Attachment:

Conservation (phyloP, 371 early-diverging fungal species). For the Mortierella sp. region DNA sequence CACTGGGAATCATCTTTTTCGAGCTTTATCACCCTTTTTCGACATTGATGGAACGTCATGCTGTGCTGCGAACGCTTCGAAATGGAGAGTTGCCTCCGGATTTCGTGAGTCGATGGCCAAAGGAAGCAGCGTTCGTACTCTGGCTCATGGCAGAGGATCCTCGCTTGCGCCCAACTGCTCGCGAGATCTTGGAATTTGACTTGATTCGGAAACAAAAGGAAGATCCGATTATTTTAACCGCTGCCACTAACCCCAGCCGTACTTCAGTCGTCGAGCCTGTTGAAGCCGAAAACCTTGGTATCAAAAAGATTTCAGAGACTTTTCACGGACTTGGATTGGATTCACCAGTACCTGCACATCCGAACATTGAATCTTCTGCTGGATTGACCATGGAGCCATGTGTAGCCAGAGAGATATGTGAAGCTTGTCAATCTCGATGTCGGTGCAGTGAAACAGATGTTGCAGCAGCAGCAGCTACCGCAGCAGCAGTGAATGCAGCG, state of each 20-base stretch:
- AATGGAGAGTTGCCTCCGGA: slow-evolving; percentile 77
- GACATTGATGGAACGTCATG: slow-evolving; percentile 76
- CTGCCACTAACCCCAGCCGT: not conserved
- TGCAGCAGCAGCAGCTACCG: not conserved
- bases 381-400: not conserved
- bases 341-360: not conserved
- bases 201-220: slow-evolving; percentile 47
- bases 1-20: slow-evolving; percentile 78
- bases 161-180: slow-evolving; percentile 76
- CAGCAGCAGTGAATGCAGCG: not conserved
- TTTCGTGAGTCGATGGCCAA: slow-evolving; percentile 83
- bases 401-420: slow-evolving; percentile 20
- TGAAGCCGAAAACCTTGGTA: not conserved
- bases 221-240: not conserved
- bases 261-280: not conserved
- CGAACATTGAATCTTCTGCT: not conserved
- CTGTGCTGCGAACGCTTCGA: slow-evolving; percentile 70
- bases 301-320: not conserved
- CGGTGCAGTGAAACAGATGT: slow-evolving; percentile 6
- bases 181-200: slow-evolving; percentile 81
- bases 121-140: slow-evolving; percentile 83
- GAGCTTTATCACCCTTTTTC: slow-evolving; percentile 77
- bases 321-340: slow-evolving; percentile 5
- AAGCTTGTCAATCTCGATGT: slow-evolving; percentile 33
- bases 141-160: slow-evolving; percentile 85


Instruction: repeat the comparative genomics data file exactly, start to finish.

Conservation (phyloP, 371 early-diverging fungal species). For the Mortierella sp. region DNA sequence CACTGGGAATCATCTTTTTCGAGCTTTATCACCCTTTTTCGACATTGATGGAACGTCATGCTGTGCTGCGAACGCTTCGAAATGGAGAGTTGCCTCCGGATTTCGTGAGTCGATGGCCAAAGGAAGCAGCGTTCGTACTCTGGCTCATGGCAGAGGATCCTCGCTTGCGCCCAACTGCTCGCGAGATCTTGGAATTTGACTTGATTCGGAAACAAAAGGAAGATCCGATTATTTTAACCGCTGCCACTAACCCCAGCCGTACTTCAGTCGTCGAGCCTGTTGAAGCCGAAAACCTTGGTATCAAAAAGATTTCAGAGACTTTTCACGGACTTGGATTGGATTCACCAGTACCTGCACATCCGAACATTGAATCTTCTGCTGGATTGACCATGGAGCCATGTGTAGCCAGAGAGATATGTGAAGCTTGTCAATCTCGATGTCGGTGCAGTGAAACAGATGTTGCAGCAGCAGCAGCTACCGCAGCAGCAGTGAATGCAGCG, state of each 20-base stretch:
- AATGGAGAGTTGCCTCCGGA: slow-evolving; percentile 77
- GACATTGATGGAACGTCATG: slow-evolving; percentile 76
- CTGCCACTAACCCCAGCCGT: not conserved
- TGCAGCAGCAGCAGCTACCG: not conserved
- bases 381-400: not conserved
- bases 341-360: not conserved
- bases 201-220: slow-evolving; percentile 47
- bases 1-20: slow-evolving; percentile 78
- bases 161-180: slow-evolving; percentile 76
- CAGCAGCAGTGAATGCAGCG: not conserved
- TTTCGTGAGTCGATGGCCAA: slow-evolving; percentile 83
- bases 401-420: slow-evolving; percentile 20
- TGAAGCCGAAAACCTTGGTA: not conserved
- bases 221-240: not conserved
- bases 261-280: not conserved
- CGAACATTGAATCTTCTGCT: not conserved
- CTGTGCTGCGAACGCTTCGA: slow-evolving; percentile 70
- bases 301-320: not conserved
- CGGTGCAGTGAAACAGATGT: slow-evolving; percentile 6
- bases 181-200: slow-evolving; percentile 81
- bases 121-140: slow-evolving; percentile 83
- GAGCTTTATCACCCTTTTTC: slow-evolving; percentile 77
- bases 321-340: slow-evolving; percentile 5
- AAGCTTGTCAATCTCGATGT: slow-evolving; percentile 33
- bases 141-160: slow-evolving; percentile 85